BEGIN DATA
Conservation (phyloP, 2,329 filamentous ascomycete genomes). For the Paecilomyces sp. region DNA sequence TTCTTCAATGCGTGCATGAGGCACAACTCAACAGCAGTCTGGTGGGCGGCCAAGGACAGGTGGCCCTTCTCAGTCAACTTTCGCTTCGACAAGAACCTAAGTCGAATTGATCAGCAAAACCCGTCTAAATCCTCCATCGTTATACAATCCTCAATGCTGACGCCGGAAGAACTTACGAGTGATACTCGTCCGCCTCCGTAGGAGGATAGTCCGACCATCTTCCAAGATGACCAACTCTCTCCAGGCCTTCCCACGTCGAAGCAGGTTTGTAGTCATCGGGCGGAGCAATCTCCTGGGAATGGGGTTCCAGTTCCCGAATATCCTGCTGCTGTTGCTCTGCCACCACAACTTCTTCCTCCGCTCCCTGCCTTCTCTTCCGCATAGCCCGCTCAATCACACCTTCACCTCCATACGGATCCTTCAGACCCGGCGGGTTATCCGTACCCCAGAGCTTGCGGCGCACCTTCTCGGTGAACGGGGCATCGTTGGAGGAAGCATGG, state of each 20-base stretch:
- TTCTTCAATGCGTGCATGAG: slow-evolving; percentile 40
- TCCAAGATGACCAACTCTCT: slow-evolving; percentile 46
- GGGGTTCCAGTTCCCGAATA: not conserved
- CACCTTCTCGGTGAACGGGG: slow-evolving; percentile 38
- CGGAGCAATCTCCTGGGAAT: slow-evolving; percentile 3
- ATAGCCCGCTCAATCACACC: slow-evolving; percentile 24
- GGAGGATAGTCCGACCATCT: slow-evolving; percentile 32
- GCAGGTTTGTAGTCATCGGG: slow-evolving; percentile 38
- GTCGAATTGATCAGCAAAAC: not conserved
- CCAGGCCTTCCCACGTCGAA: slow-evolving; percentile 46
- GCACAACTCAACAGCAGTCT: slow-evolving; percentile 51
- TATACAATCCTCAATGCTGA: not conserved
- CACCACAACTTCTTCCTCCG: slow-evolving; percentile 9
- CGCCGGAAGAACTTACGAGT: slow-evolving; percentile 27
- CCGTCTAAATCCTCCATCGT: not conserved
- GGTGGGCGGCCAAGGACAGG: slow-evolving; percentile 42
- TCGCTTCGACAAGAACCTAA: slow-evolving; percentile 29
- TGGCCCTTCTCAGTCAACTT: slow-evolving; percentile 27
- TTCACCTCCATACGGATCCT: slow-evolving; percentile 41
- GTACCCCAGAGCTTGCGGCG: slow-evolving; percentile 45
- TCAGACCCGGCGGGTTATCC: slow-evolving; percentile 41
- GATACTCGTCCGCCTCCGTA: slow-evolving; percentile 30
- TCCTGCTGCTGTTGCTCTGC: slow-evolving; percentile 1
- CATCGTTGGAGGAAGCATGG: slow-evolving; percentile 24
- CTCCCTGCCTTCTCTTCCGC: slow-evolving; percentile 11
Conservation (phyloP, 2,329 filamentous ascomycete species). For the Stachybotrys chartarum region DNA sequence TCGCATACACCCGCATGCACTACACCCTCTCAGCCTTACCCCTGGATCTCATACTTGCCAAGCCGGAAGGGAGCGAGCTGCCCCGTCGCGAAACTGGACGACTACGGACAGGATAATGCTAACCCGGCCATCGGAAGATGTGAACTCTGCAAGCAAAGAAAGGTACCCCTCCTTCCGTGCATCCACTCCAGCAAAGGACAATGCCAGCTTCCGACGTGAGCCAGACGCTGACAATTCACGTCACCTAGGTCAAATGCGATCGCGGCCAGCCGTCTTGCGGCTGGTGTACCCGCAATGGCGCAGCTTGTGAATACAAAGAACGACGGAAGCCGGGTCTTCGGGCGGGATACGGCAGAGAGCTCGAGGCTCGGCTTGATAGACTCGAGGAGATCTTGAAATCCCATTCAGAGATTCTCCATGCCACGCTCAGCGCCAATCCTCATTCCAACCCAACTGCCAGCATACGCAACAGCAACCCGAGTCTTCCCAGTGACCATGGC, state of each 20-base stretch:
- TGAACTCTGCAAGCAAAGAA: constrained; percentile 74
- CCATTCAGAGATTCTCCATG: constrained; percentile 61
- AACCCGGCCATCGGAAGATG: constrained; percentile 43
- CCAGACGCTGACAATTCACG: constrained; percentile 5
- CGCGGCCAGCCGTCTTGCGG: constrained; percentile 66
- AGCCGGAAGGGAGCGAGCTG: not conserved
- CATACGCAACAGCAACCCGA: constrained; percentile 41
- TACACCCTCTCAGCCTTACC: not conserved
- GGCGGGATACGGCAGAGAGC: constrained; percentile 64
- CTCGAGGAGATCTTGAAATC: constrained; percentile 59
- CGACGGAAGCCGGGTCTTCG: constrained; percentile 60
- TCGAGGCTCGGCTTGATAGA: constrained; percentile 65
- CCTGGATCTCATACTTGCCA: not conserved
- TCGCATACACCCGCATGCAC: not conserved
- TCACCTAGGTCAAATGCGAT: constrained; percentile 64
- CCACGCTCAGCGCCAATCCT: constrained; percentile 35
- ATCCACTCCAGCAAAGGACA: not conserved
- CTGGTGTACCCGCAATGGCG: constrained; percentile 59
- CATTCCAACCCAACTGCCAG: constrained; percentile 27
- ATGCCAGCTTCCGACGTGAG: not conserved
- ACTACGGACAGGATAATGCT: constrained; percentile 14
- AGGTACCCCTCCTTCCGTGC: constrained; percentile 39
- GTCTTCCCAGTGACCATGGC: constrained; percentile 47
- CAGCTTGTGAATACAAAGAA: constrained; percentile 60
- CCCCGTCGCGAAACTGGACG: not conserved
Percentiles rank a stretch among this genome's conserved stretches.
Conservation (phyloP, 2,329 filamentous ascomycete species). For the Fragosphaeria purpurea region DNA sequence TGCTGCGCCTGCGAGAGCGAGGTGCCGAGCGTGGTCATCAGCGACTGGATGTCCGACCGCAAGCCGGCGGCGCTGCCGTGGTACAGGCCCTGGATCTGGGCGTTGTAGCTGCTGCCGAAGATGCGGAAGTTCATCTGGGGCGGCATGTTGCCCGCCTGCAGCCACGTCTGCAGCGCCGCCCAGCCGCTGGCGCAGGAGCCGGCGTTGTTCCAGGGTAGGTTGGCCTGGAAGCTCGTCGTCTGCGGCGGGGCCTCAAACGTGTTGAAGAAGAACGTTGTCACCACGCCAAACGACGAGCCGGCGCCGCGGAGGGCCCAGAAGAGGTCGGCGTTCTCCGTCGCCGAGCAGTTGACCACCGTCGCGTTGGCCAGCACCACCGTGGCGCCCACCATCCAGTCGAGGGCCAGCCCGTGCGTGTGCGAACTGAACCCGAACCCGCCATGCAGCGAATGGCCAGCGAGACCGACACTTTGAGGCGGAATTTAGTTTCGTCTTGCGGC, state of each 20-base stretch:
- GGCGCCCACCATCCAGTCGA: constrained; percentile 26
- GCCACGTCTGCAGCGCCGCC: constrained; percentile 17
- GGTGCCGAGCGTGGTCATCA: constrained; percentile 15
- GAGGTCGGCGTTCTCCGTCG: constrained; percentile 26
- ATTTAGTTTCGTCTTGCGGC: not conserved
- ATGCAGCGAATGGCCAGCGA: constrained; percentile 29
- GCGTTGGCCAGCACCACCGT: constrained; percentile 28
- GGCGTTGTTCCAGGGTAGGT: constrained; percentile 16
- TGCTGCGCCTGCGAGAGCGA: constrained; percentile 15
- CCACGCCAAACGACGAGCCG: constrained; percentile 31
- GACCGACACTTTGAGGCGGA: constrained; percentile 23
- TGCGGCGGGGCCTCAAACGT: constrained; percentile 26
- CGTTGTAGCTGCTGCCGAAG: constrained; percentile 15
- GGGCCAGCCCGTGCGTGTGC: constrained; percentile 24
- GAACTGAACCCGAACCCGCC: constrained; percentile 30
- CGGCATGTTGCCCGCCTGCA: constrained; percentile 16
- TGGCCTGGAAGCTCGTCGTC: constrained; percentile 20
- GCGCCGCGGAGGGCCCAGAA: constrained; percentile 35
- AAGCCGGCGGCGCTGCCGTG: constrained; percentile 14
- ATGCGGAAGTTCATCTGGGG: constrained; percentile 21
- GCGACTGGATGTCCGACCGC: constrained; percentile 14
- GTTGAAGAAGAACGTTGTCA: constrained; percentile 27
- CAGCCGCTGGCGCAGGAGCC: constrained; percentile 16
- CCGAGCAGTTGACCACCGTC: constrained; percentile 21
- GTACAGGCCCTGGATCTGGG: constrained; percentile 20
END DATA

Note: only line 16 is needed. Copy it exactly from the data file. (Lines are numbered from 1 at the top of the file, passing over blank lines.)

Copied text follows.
- CCGTCTAAATCCTCCATCGT: not conserved